This is my entry for Weekend Herb Blogging, hosted this week by Pille of Nami Nami. You can check out Kalyn's Blog for more information about Weekend Herb Blogging.

Chicken and Leek Pie

I have some leftover chicken breasts, about a cup. I thought making pie is an easy way to keep survive, don't you think? We like eating pie like this with lettuce salad and home-made tamarillo chutney.

1 quantity shortcrust pastry,
1 cup cooked chicken breast, shredded,
2 leeks, sliced,
4 button mushrooms, chopped,
1 onion, chopped,
3 cloves garlic, minced,
5 eggs,
1 Tbs cream,
freshly cracked sea salt and black pepper,
oil for cooking,
grated cheese to sprinkle

Heat the oil. Brown the onion, add in the minced garlic. Add in the chopped mushrooms, then the sliced leeks. Sautee until leeks are becoming soft but still crunchy. Remove from the stove and set aside. Whisk the eggs with the cream. Fold in the vegetables and chicken, season. Mix until combined. Pour into the prepared and cooked pastry pie case. Sprinkle with cheese (If you can eat enormous number of cheese, you can mix the grated cheese in the egg mixture and/or sprinkle on the batter). Bake for 20-25 minutes or until cooked.

October 11, 2007

Inexperience Butcher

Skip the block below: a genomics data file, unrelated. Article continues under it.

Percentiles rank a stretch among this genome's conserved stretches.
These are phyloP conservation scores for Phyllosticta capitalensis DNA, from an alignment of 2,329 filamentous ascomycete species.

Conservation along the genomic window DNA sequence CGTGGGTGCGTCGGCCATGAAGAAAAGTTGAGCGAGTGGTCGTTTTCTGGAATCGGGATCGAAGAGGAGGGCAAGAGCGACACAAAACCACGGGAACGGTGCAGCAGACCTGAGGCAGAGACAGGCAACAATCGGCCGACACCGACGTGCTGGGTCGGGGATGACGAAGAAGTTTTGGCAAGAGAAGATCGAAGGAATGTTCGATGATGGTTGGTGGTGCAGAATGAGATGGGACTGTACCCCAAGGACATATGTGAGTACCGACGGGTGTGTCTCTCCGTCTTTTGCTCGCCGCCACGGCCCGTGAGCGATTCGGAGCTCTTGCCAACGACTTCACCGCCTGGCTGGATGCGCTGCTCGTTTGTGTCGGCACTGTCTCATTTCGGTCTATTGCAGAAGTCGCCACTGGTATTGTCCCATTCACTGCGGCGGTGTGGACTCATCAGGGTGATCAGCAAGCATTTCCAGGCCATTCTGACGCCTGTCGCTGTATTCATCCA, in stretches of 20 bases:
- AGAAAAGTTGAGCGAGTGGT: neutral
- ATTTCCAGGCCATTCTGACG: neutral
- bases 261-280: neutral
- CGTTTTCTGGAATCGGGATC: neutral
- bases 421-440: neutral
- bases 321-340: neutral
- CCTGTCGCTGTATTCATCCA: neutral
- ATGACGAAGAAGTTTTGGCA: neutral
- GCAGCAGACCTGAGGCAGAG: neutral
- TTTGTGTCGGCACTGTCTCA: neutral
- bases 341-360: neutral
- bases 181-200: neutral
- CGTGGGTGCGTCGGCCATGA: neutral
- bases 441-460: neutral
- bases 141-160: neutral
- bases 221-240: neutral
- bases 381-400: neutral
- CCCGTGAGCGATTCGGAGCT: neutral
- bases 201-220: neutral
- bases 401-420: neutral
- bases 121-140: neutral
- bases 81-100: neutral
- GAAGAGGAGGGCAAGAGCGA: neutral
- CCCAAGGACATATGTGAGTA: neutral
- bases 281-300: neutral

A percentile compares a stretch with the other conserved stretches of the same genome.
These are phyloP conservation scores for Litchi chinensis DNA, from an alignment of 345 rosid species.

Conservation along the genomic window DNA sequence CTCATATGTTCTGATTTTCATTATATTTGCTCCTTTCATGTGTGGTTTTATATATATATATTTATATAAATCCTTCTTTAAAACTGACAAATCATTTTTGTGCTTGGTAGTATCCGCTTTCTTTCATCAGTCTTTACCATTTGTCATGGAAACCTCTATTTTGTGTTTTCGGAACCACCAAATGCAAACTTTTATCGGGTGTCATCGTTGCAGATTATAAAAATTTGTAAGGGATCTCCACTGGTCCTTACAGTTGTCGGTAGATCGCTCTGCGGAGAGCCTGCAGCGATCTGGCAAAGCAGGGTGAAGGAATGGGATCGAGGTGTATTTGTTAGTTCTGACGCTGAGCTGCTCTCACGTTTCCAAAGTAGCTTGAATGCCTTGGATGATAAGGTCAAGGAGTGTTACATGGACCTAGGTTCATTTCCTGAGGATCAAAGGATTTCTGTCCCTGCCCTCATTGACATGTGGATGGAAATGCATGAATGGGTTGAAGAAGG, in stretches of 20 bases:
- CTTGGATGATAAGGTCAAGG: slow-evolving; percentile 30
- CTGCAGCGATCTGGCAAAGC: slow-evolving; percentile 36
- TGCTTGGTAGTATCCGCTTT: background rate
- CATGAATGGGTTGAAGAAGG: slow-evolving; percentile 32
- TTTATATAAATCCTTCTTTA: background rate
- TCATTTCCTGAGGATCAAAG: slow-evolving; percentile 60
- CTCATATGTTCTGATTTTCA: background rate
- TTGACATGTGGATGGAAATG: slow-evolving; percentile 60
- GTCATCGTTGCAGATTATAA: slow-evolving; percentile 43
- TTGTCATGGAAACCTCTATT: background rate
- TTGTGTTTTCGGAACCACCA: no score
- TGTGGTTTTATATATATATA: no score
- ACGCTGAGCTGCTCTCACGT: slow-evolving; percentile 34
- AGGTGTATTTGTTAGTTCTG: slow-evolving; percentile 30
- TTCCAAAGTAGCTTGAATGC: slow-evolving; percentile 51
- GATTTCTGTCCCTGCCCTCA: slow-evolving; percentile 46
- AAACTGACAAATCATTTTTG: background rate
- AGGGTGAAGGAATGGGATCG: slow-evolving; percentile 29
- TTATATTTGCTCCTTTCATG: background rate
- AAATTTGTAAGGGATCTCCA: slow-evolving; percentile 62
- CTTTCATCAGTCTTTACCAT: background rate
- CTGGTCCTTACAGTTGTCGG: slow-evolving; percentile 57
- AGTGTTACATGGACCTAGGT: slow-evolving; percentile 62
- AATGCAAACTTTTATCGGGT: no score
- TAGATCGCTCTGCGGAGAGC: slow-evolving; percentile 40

One day, the day we have to be the butcher, we pay the consequences of being self-sufficient. Yes, we grow our own vegetables and yes we raise our own sheep, cows and chickens for meat supplies, yet we still have to learn the basic skill of butchering.

I'm pretty much familiar with doing the chickens, but sheep or cows? I can't even stand to see blood. My husband is much more of a learner himself, and observer by nature, I suppose. He is still practicing with trial and error, but that's just a good start. The working hours have started and we have finished with the messy parts, and yet we're still staring at the table. How are we going to do it? Which part are we going to start cutting first?

Anyway, to answer all of those questions, we finally download illustrations of parts of the body. Oh, that is sirloin, right, so that's the flaps, and that's the other parts. And those ones are the chops (do you know which parts of lamb/sheep which are called chops? I didn't care before, but now I do). Frankly, we could not imagine how hard it was to cut in between the ribs, just to make a lovely shape of mutton-racks. Must be a tough job being a butcher, I wonder. This then would make us appreciate the work of butchers.